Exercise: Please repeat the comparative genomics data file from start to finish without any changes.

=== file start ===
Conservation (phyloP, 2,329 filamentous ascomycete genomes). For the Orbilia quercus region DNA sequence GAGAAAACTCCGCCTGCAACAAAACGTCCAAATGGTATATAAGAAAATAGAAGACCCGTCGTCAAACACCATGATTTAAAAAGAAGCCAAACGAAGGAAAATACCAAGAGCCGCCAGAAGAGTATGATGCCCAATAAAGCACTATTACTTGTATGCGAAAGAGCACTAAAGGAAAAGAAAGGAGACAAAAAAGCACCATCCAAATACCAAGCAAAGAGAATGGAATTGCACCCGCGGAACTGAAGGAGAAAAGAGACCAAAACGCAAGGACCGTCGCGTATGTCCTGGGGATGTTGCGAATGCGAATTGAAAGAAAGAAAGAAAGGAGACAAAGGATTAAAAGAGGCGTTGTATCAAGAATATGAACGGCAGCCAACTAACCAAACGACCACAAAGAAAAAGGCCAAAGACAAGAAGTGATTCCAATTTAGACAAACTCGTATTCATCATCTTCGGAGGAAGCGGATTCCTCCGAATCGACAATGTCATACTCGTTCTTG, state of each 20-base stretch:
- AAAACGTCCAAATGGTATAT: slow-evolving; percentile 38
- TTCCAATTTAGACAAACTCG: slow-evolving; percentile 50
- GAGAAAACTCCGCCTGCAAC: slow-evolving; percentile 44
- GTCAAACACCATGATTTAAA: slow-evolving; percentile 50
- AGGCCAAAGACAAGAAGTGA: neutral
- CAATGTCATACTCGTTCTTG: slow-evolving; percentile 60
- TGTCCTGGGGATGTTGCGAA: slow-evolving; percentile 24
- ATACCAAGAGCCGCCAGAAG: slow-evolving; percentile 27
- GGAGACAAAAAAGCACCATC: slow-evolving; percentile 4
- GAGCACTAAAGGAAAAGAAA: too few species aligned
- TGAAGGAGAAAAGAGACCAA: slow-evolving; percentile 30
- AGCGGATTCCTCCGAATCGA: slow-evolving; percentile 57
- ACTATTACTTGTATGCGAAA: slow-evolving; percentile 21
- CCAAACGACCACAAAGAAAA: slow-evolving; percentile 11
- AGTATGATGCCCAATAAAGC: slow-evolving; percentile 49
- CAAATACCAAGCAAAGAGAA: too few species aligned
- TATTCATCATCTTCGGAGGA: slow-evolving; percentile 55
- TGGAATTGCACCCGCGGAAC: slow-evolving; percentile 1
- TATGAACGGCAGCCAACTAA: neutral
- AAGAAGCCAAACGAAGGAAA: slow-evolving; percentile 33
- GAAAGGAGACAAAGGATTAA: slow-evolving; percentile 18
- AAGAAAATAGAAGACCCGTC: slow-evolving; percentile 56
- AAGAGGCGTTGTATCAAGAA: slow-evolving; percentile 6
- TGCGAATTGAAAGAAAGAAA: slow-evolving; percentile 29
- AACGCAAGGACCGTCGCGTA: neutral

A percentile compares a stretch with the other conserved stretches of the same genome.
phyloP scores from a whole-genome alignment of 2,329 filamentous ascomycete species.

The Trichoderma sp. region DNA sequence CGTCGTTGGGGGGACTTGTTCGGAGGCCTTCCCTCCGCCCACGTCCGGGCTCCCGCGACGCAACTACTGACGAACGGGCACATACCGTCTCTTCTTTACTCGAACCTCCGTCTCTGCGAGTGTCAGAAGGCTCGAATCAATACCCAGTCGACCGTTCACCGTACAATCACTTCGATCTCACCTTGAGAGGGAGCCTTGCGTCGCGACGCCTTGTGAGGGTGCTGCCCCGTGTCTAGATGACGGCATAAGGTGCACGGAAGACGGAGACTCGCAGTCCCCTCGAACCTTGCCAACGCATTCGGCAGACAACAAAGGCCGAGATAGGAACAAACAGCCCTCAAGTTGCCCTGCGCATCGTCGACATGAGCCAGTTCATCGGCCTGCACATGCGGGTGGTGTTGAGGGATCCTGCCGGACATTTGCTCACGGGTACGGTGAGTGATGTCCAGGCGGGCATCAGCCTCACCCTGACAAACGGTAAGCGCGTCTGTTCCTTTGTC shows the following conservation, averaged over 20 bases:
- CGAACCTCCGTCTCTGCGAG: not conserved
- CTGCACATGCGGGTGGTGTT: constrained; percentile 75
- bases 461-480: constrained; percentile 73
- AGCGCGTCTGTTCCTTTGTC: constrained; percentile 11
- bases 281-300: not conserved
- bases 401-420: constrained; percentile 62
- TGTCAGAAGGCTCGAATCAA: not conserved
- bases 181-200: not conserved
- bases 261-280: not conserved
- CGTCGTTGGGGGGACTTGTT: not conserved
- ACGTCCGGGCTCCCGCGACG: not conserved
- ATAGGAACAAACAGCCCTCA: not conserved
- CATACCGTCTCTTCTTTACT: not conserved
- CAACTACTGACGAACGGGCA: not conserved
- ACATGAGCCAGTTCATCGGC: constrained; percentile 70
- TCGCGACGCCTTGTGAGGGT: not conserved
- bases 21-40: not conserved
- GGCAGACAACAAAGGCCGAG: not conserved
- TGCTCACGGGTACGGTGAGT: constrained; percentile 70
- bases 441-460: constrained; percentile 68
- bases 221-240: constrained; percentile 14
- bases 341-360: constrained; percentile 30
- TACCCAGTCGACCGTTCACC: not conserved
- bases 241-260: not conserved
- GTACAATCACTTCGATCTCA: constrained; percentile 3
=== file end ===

Conservation (phyloP, 2,329 filamentous ascomycete genomes). For the Orbilia quercus region DNA sequence GAGAAAACTCCGCCTGCAACAAAACGTCCAAATGGTATATAAGAAAATAGAAGACCCGTCGTCAAACACCATGATTTAAAAAGAAGCCAAACGAAGGAAAATACCAAGAGCCGCCAGAAGAGTATGATGCCCAATAAAGCACTATTACTTGTATGCGAAAGAGCACTAAAGGAAAAGAAAGGAGACAAAAAAGCACCATCCAAATACCAAGCAAAGAGAATGGAATTGCACCCGCGGAACTGAAGGAGAAAAGAGACCAAAACGCAAGGACCGTCGCGTATGTCCTGGGGATGTTGCGAATGCGAATTGAAAGAAAGAAAGAAAGGAGACAAAGGATTAAAAGAGGCGTTGTATCAAGAATATGAACGGCAGCCAACTAACCAAACGACCACAAAGAAAAAGGCCAAAGACAAGAAGTGATTCCAATTTAGACAAACTCGTATTCATCATCTTCGGAGGAAGCGGATTCCTCCGAATCGACAATGTCATACTCGTTCTTG, state of each 20-base stretch:
- AAAACGTCCAAATGGTATAT: slow-evolving; percentile 38
- TTCCAATTTAGACAAACTCG: slow-evolving; percentile 50
- GAGAAAACTCCGCCTGCAAC: slow-evolving; percentile 44
- GTCAAACACCATGATTTAAA: slow-evolving; percentile 50
- AGGCCAAAGACAAGAAGTGA: neutral
- CAATGTCATACTCGTTCTTG: slow-evolving; percentile 60
- TGTCCTGGGGATGTTGCGAA: slow-evolving; percentile 24
- ATACCAAGAGCCGCCAGAAG: slow-evolving; percentile 27
- GGAGACAAAAAAGCACCATC: slow-evolving; percentile 4
- GAGCACTAAAGGAAAAGAAA: too few species aligned
- TGAAGGAGAAAAGAGACCAA: slow-evolving; percentile 30
- AGCGGATTCCTCCGAATCGA: slow-evolving; percentile 57
- ACTATTACTTGTATGCGAAA: slow-evolving; percentile 21
- CCAAACGACCACAAAGAAAA: slow-evolving; percentile 11
- AGTATGATGCCCAATAAAGC: slow-evolving; percentile 49
- CAAATACCAAGCAAAGAGAA: too few species aligned
- TATTCATCATCTTCGGAGGA: slow-evolving; percentile 55
- TGGAATTGCACCCGCGGAAC: slow-evolving; percentile 1
- TATGAACGGCAGCCAACTAA: neutral
- AAGAAGCCAAACGAAGGAAA: slow-evolving; percentile 33
- GAAAGGAGACAAAGGATTAA: slow-evolving; percentile 18
- AAGAAAATAGAAGACCCGTC: slow-evolving; percentile 56
- AAGAGGCGTTGTATCAAGAA: slow-evolving; percentile 6
- TGCGAATTGAAAGAAAGAAA: slow-evolving; percentile 29
- AACGCAAGGACCGTCGCGTA: neutral

A percentile compares a stretch with the other conserved stretches of the same genome.
phyloP scores from a whole-genome alignment of 2,329 filamentous ascomycete species.

The Trichoderma sp. region DNA sequence CGTCGTTGGGGGGACTTGTTCGGAGGCCTTCCCTCCGCCCACGTCCGGGCTCCCGCGACGCAACTACTGACGAACGGGCACATACCGTCTCTTCTTTACTCGAACCTCCGTCTCTGCGAGTGTCAGAAGGCTCGAATCAATACCCAGTCGACCGTTCACCGTACAATCACTTCGATCTCACCTTGAGAGGGAGCCTTGCGTCGCGACGCCTTGTGAGGGTGCTGCCCCGTGTCTAGATGACGGCATAAGGTGCACGGAAGACGGAGACTCGCAGTCCCCTCGAACCTTGCCAACGCATTCGGCAGACAACAAAGGCCGAGATAGGAACAAACAGCCCTCAAGTTGCCCTGCGCATCGTCGACATGAGCCAGTTCATCGGCCTGCACATGCGGGTGGTGTTGAGGGATCCTGCCGGACATTTGCTCACGGGTACGGTGAGTGATGTCCAGGCGGGCATCAGCCTCACCCTGACAAACGGTAAGCGCGTCTGTTCCTTTGTC shows the following conservation, averaged over 20 bases:
- CGAACCTCCGTCTCTGCGAG: not conserved
- CTGCACATGCGGGTGGTGTT: constrained; percentile 75
- bases 461-480: constrained; percentile 73
- AGCGCGTCTGTTCCTTTGTC: constrained; percentile 11
- bases 281-300: not conserved
- bases 401-420: constrained; percentile 62
- TGTCAGAAGGCTCGAATCAA: not conserved
- bases 181-200: not conserved
- bases 261-280: not conserved
- CGTCGTTGGGGGGACTTGTT: not conserved
- ACGTCCGGGCTCCCGCGACG: not conserved
- ATAGGAACAAACAGCCCTCA: not conserved
- CATACCGTCTCTTCTTTACT: not conserved
- CAACTACTGACGAACGGGCA: not conserved
- ACATGAGCCAGTTCATCGGC: constrained; percentile 70
- TCGCGACGCCTTGTGAGGGT: not conserved
- bases 21-40: not conserved
- GGCAGACAACAAAGGCCGAG: not conserved
- TGCTCACGGGTACGGTGAGT: constrained; percentile 70
- bases 441-460: constrained; percentile 68
- bases 221-240: constrained; percentile 14
- bases 341-360: constrained; percentile 30
- TACCCAGTCGACCGTTCACC: not conserved
- bases 241-260: not conserved
- GTACAATCACTTCGATCTCA: constrained; percentile 3